When it comes to positioning issues, the following take-aways help keep things fair:

  1. Ask yourself about your own position in the feedback conversation, and about what the other person expects from you If you take yourself and the other person seriously, a performance review will not be a one-way street, but a critical exchange. Both sides can learn something if they take a step back and are open.
  2. Just because you are much better at something doesn’t mean your counterpart has to be rated poorly Your qualifications do not play the main role here, but the development of your counterpart’s goals and qualifications does.
  3. Avoid overvaluing individual actions or sympathies – Measure people against goals and results. Give equal weight to quiet voices that do not push themselves to the fore. Whether or not a person ticks similarly to you, loves the same football club or votes for the same party, this should have no influence on how you evaluate their work. Particularly attractive people do not automatically perform better than others, and you should leave likes and dislikes out of reviews anyway. Even if you think that this goes without saying these days, unfortunately, it doesn’t.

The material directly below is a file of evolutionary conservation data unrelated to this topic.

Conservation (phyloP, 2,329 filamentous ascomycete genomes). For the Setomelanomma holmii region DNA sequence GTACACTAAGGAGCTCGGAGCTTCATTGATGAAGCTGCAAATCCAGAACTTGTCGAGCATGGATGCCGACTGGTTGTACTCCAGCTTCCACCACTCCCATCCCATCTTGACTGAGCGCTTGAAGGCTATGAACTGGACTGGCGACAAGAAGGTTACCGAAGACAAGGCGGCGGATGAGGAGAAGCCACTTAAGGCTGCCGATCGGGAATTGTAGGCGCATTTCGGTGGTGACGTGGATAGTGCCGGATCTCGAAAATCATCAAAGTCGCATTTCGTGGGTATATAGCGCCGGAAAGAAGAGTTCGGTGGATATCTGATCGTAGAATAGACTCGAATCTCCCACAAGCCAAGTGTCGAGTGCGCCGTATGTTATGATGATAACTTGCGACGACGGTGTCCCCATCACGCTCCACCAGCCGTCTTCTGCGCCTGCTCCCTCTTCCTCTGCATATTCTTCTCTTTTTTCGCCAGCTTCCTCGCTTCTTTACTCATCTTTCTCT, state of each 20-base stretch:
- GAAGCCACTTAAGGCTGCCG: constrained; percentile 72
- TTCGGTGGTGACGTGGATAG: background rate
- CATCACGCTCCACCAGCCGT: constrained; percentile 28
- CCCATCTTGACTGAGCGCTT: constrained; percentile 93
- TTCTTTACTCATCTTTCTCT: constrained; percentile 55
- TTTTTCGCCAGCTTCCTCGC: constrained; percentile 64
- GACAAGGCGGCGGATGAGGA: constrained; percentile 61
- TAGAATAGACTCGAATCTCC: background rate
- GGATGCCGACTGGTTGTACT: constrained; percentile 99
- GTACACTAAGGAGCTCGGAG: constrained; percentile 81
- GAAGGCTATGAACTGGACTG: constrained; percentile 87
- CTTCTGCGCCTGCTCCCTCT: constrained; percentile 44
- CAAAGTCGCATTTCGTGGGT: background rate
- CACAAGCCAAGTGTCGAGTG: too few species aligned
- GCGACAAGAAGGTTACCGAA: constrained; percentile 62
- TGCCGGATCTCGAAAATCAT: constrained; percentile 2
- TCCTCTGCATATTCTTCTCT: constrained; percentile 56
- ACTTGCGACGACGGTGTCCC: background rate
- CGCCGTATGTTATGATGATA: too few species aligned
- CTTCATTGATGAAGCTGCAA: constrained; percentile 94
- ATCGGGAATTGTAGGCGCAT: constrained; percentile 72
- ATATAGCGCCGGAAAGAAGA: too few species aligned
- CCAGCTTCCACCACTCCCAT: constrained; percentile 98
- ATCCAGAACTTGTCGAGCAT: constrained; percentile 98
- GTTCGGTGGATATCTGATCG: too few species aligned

4. Objectify your feedback using reliable material – This can encompass key figures and data, but it can also be feedback from other colleagues, praise from a customer or the remarkably good mood in the team of the person being evaluated. Of course, you should have established the basis of the performance review long before the actual review – also on an equal footing and with the involvement of the counterpart. When your performance is evaluated, always insist on comprehensible criteria!
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3. Snowflake Issues

As described above, fairness is the be-all and end-all for productive feedback discussions. All of us know the horror stories about performance reviews run amok. But the truth is that the vast majority of feedback conversations have quite the opposite problem, in that they are soft-headed and meaningless.

“I love your team spirit, I love your productivity – and you haven’t bitten anyone in months!”